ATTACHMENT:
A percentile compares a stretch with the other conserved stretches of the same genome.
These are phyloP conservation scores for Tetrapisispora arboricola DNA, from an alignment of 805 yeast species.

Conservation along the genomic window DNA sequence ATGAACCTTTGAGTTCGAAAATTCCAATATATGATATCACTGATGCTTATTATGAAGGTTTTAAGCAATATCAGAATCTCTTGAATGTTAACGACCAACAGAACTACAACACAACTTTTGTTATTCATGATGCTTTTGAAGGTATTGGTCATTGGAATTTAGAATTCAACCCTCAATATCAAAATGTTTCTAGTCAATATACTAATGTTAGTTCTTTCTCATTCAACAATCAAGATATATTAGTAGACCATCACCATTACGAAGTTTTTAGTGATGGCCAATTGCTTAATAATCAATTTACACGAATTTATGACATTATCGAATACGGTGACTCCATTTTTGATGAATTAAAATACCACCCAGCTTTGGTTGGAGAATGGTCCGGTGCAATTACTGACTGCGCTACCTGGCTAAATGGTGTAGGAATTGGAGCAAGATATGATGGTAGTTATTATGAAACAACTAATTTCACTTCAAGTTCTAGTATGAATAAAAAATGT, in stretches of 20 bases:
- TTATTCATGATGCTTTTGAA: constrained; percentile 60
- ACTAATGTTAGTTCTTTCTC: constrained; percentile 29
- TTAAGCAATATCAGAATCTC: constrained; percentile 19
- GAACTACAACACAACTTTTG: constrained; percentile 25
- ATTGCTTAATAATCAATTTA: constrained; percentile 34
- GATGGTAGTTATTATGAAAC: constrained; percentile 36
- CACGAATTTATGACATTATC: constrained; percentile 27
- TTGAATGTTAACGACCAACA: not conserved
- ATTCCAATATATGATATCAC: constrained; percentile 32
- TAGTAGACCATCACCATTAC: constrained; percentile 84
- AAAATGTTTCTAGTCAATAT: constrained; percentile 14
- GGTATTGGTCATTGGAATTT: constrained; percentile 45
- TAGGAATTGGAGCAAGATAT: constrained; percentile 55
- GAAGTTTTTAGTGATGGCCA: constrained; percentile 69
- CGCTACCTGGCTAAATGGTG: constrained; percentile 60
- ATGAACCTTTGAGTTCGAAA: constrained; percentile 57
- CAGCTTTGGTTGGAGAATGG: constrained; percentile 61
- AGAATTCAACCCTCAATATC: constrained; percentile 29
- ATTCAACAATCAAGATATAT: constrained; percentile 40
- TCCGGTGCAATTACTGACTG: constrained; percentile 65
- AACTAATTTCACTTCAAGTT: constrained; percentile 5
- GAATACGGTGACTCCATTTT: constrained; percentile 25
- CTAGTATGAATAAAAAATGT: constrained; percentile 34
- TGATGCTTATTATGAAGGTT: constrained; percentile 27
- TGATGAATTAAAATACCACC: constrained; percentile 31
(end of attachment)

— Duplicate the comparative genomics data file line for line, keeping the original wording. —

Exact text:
A percentile compares a stretch with the other conserved stretches of the same genome.
These are phyloP conservation scores for Tetrapisispora arboricola DNA, from an alignment of 805 yeast species.

Conservation along the genomic window DNA sequence ATGAACCTTTGAGTTCGAAAATTCCAATATATGATATCACTGATGCTTATTATGAAGGTTTTAAGCAATATCAGAATCTCTTGAATGTTAACGACCAACAGAACTACAACACAACTTTTGTTATTCATGATGCTTTTGAAGGTATTGGTCATTGGAATTTAGAATTCAACCCTCAATATCAAAATGTTTCTAGTCAATATACTAATGTTAGTTCTTTCTCATTCAACAATCAAGATATATTAGTAGACCATCACCATTACGAAGTTTTTAGTGATGGCCAATTGCTTAATAATCAATTTACACGAATTTATGACATTATCGAATACGGTGACTCCATTTTTGATGAATTAAAATACCACCCAGCTTTGGTTGGAGAATGGTCCGGTGCAATTACTGACTGCGCTACCTGGCTAAATGGTGTAGGAATTGGAGCAAGATATGATGGTAGTTATTATGAAACAACTAATTTCACTTCAAGTTCTAGTATGAATAAAAAATGT, in stretches of 20 bases:
- TTATTCATGATGCTTTTGAA: constrained; percentile 60
- ACTAATGTTAGTTCTTTCTC: constrained; percentile 29
- TTAAGCAATATCAGAATCTC: constrained; percentile 19
- GAACTACAACACAACTTTTG: constrained; percentile 25
- ATTGCTTAATAATCAATTTA: constrained; percentile 34
- GATGGTAGTTATTATGAAAC: constrained; percentile 36
- CACGAATTTATGACATTATC: constrained; percentile 27
- TTGAATGTTAACGACCAACA: not conserved
- ATTCCAATATATGATATCAC: constrained; percentile 32
- TAGTAGACCATCACCATTAC: constrained; percentile 84
- AAAATGTTTCTAGTCAATAT: constrained; percentile 14
- GGTATTGGTCATTGGAATTT: constrained; percentile 45
- TAGGAATTGGAGCAAGATAT: constrained; percentile 55
- GAAGTTTTTAGTGATGGCCA: constrained; percentile 69
- CGCTACCTGGCTAAATGGTG: constrained; percentile 60
- ATGAACCTTTGAGTTCGAAA: constrained; percentile 57
- CAGCTTTGGTTGGAGAATGG: constrained; percentile 61
- AGAATTCAACCCTCAATATC: constrained; percentile 29
- ATTCAACAATCAAGATATAT: constrained; percentile 40
- TCCGGTGCAATTACTGACTG: constrained; percentile 65
- AACTAATTTCACTTCAAGTT: constrained; percentile 5
- GAATACGGTGACTCCATTTT: constrained; percentile 25
- CTAGTATGAATAAAAAATGT: constrained; percentile 34
- TGATGCTTATTATGAAGGTT: constrained; percentile 27
- TGATGAATTAAAATACCACC: constrained; percentile 31